Russians said discontent with inflation, poverty and rising unemployment rates, concerting to new data released by the Moscow-based Levada Center on Aug. 31.
The majority of respondents – 61 percent – phrased they’re most concerned with rising prices for basic consumer goods, which began in 2014 when Russia was hit by the ruble devaluation and the pecuniary slowdown. However, the number of those who consider inflation a major unease has dropped 10 percentile points since 2016, which is a facts sign. This is not that much of a surprise, however, because observations shows that Russia’s annual inflation rate has stabilized.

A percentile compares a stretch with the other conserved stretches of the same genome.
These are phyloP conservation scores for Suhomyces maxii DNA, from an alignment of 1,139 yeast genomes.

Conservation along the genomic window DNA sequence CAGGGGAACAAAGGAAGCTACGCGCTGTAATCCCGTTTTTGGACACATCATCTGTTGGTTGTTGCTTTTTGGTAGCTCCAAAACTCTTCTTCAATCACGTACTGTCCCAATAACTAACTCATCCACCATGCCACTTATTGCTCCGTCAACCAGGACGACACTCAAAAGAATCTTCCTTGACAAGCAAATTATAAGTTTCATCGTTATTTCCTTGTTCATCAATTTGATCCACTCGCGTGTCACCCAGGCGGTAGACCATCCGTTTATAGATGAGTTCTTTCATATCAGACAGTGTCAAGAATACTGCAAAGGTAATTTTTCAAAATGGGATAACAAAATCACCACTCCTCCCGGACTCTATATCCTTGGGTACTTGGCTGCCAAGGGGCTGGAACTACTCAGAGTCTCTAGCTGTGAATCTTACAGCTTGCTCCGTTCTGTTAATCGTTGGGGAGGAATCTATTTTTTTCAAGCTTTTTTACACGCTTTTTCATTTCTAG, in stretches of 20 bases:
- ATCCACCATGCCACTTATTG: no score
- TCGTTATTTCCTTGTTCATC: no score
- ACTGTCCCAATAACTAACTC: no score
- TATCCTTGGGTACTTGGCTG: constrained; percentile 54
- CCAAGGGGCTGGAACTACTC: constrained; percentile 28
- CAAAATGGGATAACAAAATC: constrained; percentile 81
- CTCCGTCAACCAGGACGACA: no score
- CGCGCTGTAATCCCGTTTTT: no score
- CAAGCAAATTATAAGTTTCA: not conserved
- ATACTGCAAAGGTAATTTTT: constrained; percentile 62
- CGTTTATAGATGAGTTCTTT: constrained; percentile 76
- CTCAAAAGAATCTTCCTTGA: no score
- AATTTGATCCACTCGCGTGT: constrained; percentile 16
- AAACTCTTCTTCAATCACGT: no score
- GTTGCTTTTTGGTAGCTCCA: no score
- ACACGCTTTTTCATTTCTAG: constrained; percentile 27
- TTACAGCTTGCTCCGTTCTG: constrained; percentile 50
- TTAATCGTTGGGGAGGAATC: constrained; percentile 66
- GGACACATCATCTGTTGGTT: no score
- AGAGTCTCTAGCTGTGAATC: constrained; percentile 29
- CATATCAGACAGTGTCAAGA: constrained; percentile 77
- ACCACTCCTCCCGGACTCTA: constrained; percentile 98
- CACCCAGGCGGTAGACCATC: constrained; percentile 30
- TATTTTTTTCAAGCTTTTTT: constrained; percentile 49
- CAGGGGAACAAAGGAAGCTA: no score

But, a significant number of respondents point to the rise in poverty and unemployment, corruption and the downturn in industrial and agricultural presentation as major reasons for concern. These are the issues that the public fronts every day, so it’s understandable that they appear in respondents’ replies most over, Levada Center expert Karina Pipiya told RBC.
Other fights such as sanctions, migration, an inefficient and unjust court system, produce crime and nationalism – were less frequently mentioned by respondents. At worst 4 percent said they’re concerned by the lack of political pluralism and domestic liberties.